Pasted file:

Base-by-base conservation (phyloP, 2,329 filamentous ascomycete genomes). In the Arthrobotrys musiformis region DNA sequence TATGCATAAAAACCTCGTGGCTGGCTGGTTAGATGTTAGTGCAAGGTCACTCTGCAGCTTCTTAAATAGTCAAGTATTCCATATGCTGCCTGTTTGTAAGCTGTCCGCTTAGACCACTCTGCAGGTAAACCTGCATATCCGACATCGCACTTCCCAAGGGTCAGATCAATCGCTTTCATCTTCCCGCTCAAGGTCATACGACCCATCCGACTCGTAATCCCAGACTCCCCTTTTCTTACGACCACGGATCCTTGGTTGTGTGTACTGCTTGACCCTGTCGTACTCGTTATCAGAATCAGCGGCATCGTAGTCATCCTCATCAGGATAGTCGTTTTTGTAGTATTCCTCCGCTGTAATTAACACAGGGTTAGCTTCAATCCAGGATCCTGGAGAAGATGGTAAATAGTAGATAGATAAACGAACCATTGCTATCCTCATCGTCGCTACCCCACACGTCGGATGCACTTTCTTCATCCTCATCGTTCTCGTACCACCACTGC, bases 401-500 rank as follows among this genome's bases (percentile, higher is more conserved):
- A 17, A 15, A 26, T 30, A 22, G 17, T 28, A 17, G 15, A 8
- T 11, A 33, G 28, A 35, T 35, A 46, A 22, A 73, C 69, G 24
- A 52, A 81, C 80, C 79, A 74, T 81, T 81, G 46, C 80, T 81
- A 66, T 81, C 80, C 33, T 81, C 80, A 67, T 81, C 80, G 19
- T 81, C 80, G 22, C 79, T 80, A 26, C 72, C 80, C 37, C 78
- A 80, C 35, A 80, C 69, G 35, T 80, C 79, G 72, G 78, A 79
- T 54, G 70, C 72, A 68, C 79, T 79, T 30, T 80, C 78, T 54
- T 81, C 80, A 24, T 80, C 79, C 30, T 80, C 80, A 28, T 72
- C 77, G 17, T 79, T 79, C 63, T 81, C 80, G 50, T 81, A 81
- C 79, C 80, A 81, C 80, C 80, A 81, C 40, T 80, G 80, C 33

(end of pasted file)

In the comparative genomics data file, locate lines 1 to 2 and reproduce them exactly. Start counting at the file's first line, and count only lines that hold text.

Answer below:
Base-by-base conservation (phyloP, 2,329 filamentous ascomycete genomes). In the Arthrobotrys musiformis region DNA sequence TATGCATAAAAACCTCGTGGCTGGCTGGTTAGATGTTAGTGCAAGGTCACTCTGCAGCTTCTTAAATAGTCAAGTATTCCATATGCTGCCTGTTTGTAAGCTGTCCGCTTAGACCACTCTGCAGGTAAACCTGCATATCCGACATCGCACTTCCCAAGGGTCAGATCAATCGCTTTCATCTTCCCGCTCAAGGTCATACGACCCATCCGACTCGTAATCCCAGACTCCCCTTTTCTTACGACCACGGATCCTTGGTTGTGTGTACTGCTTGACCCTGTCGTACTCGTTATCAGAATCAGCGGCATCGTAGTCATCCTCATCAGGATAGTCGTTTTTGTAGTATTCCTCCGCTGTAATTAACACAGGGTTAGCTTCAATCCAGGATCCTGGAGAAGATGGTAAATAGTAGATAGATAAACGAACCATTGCTATCCTCATCGTCGCTACCCCACACGTCGGATGCACTTTCTTCATCCTCATCGTTCTCGTACCACCACTGC, bases 401-500 rank as follows among this genome's bases (percentile, higher is more conserved):
- A 17, A 15, A 26, T 30, A 22, G 17, T 28, A 17, G 15, A 8